OnePlus 8 vs iPhone SE. What do you gain (and lose) for the extra $300?

Before I begin with this comparison, I would like to preface it by stating that I am fully aware that these two phones are playing in completely different leagues.

The iPhone SE, starting at just $399 (S$649), can be classified as a “budget” smartphone. Meanwhile, the OnePlus 8 starts at almost double the price at $699 (Singaporean pricing and availability unconfirmed), can be considered an entry-level flagship in line with the likes of the iPhone 11.

Still, it would be interesting to pit the OnePlus 8 against the iPhone SE, to see what you gain (and lose) from the additional $300.

OnePlus 8 vs iPhone SE

SpecOnePlus 8iPhone SE
Size160.2 x 72.9 x 8 mm138.4 x 67.3 x 7.3 mm
Weight180 g148 g
IP ratingNA*IP67
1080 x 2400, 20:9 (~402 ppi)
750 x 1334, 16:9 (~326 ppi)
ProcessorQualcomm Snapdragon 865Apple A13 Bionic
Storage/RAM128GB/8GB, 256GB/12GB64GB, 128GB, 256GB/3GB
Rear cameras48 MP, f/1.8, 25mm (wide), OIS
16 MP, f/2.2, 13mm (ultrawide)
2 MP, f/2.4, (macro)
12 MP, f/1.8 (wide), OIS
Selfie camera16 MP, f/2.0, 1/3″, 1.0┬Ám7 MP, f/2.2
Headphone jackNoNo
NFCYesYes (Apple Pay only)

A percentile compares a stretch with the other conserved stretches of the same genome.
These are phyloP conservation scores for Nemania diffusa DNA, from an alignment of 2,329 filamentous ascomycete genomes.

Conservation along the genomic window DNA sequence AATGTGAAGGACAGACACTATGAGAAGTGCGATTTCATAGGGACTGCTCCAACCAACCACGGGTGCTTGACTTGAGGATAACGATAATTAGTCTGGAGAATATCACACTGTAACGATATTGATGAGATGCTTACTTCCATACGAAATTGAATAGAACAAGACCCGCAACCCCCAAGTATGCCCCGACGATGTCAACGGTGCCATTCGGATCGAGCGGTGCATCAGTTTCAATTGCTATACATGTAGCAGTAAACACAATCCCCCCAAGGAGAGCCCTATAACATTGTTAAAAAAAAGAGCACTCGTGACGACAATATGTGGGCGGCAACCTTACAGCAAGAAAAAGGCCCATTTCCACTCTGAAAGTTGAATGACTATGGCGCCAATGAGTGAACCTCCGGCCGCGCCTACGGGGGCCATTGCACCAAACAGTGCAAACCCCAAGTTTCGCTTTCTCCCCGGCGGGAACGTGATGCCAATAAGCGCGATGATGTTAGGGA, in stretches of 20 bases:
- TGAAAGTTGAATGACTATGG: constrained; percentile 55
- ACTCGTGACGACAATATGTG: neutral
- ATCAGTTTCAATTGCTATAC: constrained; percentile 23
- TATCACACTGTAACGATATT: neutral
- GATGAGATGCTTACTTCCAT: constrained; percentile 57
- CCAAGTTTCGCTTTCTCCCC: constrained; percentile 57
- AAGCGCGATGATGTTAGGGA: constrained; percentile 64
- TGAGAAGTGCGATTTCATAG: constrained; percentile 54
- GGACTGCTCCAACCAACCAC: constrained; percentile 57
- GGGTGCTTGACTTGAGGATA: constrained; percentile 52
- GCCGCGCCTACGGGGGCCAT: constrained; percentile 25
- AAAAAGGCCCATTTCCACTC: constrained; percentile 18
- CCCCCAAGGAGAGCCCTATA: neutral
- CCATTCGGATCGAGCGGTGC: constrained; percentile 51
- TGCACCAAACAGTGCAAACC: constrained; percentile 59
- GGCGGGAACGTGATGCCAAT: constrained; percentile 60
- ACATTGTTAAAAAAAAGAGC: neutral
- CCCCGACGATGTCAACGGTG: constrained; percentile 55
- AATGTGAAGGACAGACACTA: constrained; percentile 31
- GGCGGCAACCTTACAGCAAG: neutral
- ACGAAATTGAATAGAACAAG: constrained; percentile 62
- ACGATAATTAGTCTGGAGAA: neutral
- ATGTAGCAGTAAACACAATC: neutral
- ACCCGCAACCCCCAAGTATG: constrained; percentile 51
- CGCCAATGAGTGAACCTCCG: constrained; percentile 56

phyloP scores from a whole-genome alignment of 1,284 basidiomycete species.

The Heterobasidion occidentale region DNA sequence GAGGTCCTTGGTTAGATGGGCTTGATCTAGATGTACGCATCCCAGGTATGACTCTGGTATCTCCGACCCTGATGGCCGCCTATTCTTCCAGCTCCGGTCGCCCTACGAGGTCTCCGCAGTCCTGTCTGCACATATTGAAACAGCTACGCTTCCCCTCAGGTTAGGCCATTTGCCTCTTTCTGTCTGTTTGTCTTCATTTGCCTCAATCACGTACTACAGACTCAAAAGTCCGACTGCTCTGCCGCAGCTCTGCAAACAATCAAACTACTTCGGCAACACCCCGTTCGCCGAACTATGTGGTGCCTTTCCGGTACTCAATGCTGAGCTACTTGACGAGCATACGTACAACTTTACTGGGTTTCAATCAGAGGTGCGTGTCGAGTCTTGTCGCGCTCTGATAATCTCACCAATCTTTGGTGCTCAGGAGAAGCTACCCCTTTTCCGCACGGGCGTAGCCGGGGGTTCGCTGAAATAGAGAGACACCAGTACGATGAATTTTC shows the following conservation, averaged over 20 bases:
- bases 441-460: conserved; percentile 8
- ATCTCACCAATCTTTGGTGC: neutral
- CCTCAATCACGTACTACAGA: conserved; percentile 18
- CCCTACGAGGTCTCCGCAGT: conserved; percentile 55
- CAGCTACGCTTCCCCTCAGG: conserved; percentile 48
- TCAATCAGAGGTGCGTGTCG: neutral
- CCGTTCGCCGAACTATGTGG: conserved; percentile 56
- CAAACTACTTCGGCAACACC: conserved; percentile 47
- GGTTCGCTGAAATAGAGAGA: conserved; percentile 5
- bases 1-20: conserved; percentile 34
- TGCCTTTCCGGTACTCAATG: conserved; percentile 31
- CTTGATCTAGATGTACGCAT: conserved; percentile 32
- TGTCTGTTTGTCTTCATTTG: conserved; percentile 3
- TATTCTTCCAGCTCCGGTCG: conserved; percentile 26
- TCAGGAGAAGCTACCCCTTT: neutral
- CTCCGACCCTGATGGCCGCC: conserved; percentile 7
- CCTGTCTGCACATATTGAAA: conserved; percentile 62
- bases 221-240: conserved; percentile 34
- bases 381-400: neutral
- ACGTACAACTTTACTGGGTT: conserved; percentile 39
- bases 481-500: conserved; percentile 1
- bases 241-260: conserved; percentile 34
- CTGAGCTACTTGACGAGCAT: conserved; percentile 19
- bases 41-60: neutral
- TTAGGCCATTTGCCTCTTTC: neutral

(5W charger in box)
Wireless chargingNoYes
BiometricsUnder-display fingerprint sensor, face unlockTouchID
WiFi 6YesYes
*some carrier models of the OnePlus 8 come with an IP68 rating in the US

While the OnePlus 8 beats the iPhone SE in many fields, particularly in the display, number of cameras, and speed and capacity of the battery, the iPhone SE still holds its own.

Where the iPhone holds up

Most notably, it packs the A13 Bionic chip which stacks up well against the Snapdragon 865 as one of the fastest chips available, and it’s got an official IP67 rating for dust and water resistance which the OnePlus 8 (unlocked) does not have. The iPhone SE also has wireless charging, which the OnePlus 8 does not have.

Furthermore, even though the iPhone has only one camera lens, it is likely that its image quality is comparable to the OnePlus 8, and it’s even able to do portrait mode with that single lens. It unfortunately does not have the night mode of the more expensive iPhones.

It’s also worth noting that with the $399 spent on the iPhone SE you’re likely getting about 4-5 years of software support, though OnePlus is no slouch in terms of Android updates either.

It’s interesting to think that OnePlus, once known for its budget “flagship killers”, is now putting out flagship phones. Meanwhile, Apple, that started the thousand-dollar trend, just put out a budget phone. What a strange time to be alive.

So what do you think? Is the $300 extra (likely almost S$600 when accounting for taxes) for the OnePlus 8 worth it? Let us know in the comments below.

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